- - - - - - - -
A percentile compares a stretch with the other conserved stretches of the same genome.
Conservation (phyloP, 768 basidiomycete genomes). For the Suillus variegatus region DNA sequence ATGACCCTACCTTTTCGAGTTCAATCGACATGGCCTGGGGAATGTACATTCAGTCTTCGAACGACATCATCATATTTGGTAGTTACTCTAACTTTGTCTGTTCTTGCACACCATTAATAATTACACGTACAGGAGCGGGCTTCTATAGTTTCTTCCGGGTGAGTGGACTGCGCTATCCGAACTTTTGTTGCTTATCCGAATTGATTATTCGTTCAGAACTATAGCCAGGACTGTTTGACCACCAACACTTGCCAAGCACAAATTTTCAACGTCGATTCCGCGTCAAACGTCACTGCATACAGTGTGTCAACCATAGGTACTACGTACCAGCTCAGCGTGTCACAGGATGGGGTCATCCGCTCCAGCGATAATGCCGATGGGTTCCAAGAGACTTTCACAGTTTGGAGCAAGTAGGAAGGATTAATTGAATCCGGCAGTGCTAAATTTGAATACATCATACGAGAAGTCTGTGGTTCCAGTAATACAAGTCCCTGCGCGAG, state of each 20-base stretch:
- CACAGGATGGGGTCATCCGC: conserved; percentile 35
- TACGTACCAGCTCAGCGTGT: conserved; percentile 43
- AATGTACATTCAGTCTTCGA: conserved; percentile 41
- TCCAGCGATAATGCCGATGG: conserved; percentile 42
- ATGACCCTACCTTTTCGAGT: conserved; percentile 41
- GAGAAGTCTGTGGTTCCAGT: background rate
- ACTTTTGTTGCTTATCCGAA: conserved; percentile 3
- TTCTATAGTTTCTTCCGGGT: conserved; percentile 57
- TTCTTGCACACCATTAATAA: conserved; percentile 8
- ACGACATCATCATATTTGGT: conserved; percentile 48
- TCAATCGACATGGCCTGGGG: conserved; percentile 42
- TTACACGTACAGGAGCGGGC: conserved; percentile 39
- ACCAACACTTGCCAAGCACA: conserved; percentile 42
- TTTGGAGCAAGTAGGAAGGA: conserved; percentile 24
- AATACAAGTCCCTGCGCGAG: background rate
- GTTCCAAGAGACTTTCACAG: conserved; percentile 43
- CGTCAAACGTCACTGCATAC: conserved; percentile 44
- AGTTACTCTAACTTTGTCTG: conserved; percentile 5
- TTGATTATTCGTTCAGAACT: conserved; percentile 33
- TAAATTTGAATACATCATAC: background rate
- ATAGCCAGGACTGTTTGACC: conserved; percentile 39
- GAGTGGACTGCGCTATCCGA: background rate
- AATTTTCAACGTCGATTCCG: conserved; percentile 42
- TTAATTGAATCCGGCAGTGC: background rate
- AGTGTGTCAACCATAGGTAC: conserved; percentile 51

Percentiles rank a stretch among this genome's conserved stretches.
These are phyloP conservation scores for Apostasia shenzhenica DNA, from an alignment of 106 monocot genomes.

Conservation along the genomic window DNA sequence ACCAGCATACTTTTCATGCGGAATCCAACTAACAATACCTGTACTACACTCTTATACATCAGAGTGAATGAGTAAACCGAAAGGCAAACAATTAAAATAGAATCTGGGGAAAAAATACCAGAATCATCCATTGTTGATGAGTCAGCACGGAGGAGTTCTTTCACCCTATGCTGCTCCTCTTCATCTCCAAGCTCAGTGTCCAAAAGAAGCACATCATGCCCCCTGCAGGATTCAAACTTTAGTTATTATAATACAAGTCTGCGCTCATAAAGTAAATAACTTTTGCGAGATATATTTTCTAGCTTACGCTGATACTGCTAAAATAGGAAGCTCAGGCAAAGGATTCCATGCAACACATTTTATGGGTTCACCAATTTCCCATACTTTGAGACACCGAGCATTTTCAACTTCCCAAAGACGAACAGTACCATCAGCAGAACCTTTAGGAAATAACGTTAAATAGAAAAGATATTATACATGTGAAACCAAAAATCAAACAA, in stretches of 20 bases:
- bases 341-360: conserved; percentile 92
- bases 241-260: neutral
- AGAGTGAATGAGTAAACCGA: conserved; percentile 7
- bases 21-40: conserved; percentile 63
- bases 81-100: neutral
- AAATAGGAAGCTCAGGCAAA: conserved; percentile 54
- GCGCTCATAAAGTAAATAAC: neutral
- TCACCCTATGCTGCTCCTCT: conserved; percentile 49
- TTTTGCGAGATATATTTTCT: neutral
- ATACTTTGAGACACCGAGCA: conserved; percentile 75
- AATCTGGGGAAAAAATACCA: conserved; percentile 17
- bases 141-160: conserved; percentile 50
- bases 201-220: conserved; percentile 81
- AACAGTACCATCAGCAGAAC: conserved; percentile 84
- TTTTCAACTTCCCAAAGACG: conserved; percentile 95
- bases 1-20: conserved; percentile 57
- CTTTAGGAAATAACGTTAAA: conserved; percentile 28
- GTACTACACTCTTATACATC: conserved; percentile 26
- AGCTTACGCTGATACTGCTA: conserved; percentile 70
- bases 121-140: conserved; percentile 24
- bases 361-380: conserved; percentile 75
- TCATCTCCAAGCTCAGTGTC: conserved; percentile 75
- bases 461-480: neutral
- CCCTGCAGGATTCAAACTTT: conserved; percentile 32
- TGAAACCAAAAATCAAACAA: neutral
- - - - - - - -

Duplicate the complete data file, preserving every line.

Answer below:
A percentile compares a stretch with the other conserved stretches of the same genome.
Conservation (phyloP, 768 basidiomycete genomes). For the Suillus variegatus region DNA sequence ATGACCCTACCTTTTCGAGTTCAATCGACATGGCCTGGGGAATGTACATTCAGTCTTCGAACGACATCATCATATTTGGTAGTTACTCTAACTTTGTCTGTTCTTGCACACCATTAATAATTACACGTACAGGAGCGGGCTTCTATAGTTTCTTCCGGGTGAGTGGACTGCGCTATCCGAACTTTTGTTGCTTATCCGAATTGATTATTCGTTCAGAACTATAGCCAGGACTGTTTGACCACCAACACTTGCCAAGCACAAATTTTCAACGTCGATTCCGCGTCAAACGTCACTGCATACAGTGTGTCAACCATAGGTACTACGTACCAGCTCAGCGTGTCACAGGATGGGGTCATCCGCTCCAGCGATAATGCCGATGGGTTCCAAGAGACTTTCACAGTTTGGAGCAAGTAGGAAGGATTAATTGAATCCGGCAGTGCTAAATTTGAATACATCATACGAGAAGTCTGTGGTTCCAGTAATACAAGTCCCTGCGCGAG, state of each 20-base stretch:
- CACAGGATGGGGTCATCCGC: conserved; percentile 35
- TACGTACCAGCTCAGCGTGT: conserved; percentile 43
- AATGTACATTCAGTCTTCGA: conserved; percentile 41
- TCCAGCGATAATGCCGATGG: conserved; percentile 42
- ATGACCCTACCTTTTCGAGT: conserved; percentile 41
- GAGAAGTCTGTGGTTCCAGT: background rate
- ACTTTTGTTGCTTATCCGAA: conserved; percentile 3
- TTCTATAGTTTCTTCCGGGT: conserved; percentile 57
- TTCTTGCACACCATTAATAA: conserved; percentile 8
- ACGACATCATCATATTTGGT: conserved; percentile 48
- TCAATCGACATGGCCTGGGG: conserved; percentile 42
- TTACACGTACAGGAGCGGGC: conserved; percentile 39
- ACCAACACTTGCCAAGCACA: conserved; percentile 42
- TTTGGAGCAAGTAGGAAGGA: conserved; percentile 24
- AATACAAGTCCCTGCGCGAG: background rate
- GTTCCAAGAGACTTTCACAG: conserved; percentile 43
- CGTCAAACGTCACTGCATAC: conserved; percentile 44
- AGTTACTCTAACTTTGTCTG: conserved; percentile 5
- TTGATTATTCGTTCAGAACT: conserved; percentile 33
- TAAATTTGAATACATCATAC: background rate
- ATAGCCAGGACTGTTTGACC: conserved; percentile 39
- GAGTGGACTGCGCTATCCGA: background rate
- AATTTTCAACGTCGATTCCG: conserved; percentile 42
- TTAATTGAATCCGGCAGTGC: background rate
- AGTGTGTCAACCATAGGTAC: conserved; percentile 51

Percentiles rank a stretch among this genome's conserved stretches.
These are phyloP conservation scores for Apostasia shenzhenica DNA, from an alignment of 106 monocot genomes.

Conservation along the genomic window DNA sequence ACCAGCATACTTTTCATGCGGAATCCAACTAACAATACCTGTACTACACTCTTATACATCAGAGTGAATGAGTAAACCGAAAGGCAAACAATTAAAATAGAATCTGGGGAAAAAATACCAGAATCATCCATTGTTGATGAGTCAGCACGGAGGAGTTCTTTCACCCTATGCTGCTCCTCTTCATCTCCAAGCTCAGTGTCCAAAAGAAGCACATCATGCCCCCTGCAGGATTCAAACTTTAGTTATTATAATACAAGTCTGCGCTCATAAAGTAAATAACTTTTGCGAGATATATTTTCTAGCTTACGCTGATACTGCTAAAATAGGAAGCTCAGGCAAAGGATTCCATGCAACACATTTTATGGGTTCACCAATTTCCCATACTTTGAGACACCGAGCATTTTCAACTTCCCAAAGACGAACAGTACCATCAGCAGAACCTTTAGGAAATAACGTTAAATAGAAAAGATATTATACATGTGAAACCAAAAATCAAACAA, in stretches of 20 bases:
- bases 341-360: conserved; percentile 92
- bases 241-260: neutral
- AGAGTGAATGAGTAAACCGA: conserved; percentile 7
- bases 21-40: conserved; percentile 63
- bases 81-100: neutral
- AAATAGGAAGCTCAGGCAAA: conserved; percentile 54
- GCGCTCATAAAGTAAATAAC: neutral
- TCACCCTATGCTGCTCCTCT: conserved; percentile 49
- TTTTGCGAGATATATTTTCT: neutral
- ATACTTTGAGACACCGAGCA: conserved; percentile 75
- AATCTGGGGAAAAAATACCA: conserved; percentile 17
- bases 141-160: conserved; percentile 50
- bases 201-220: conserved; percentile 81
- AACAGTACCATCAGCAGAAC: conserved; percentile 84
- TTTTCAACTTCCCAAAGACG: conserved; percentile 95
- bases 1-20: conserved; percentile 57
- CTTTAGGAAATAACGTTAAA: conserved; percentile 28
- GTACTACACTCTTATACATC: conserved; percentile 26
- AGCTTACGCTGATACTGCTA: conserved; percentile 70
- bases 121-140: conserved; percentile 24
- bases 361-380: conserved; percentile 75
- TCATCTCCAAGCTCAGTGTC: conserved; percentile 75
- bases 461-480: neutral
- CCCTGCAGGATTCAAACTTT: conserved; percentile 32
- TGAAACCAAAAATCAAACAA: neutral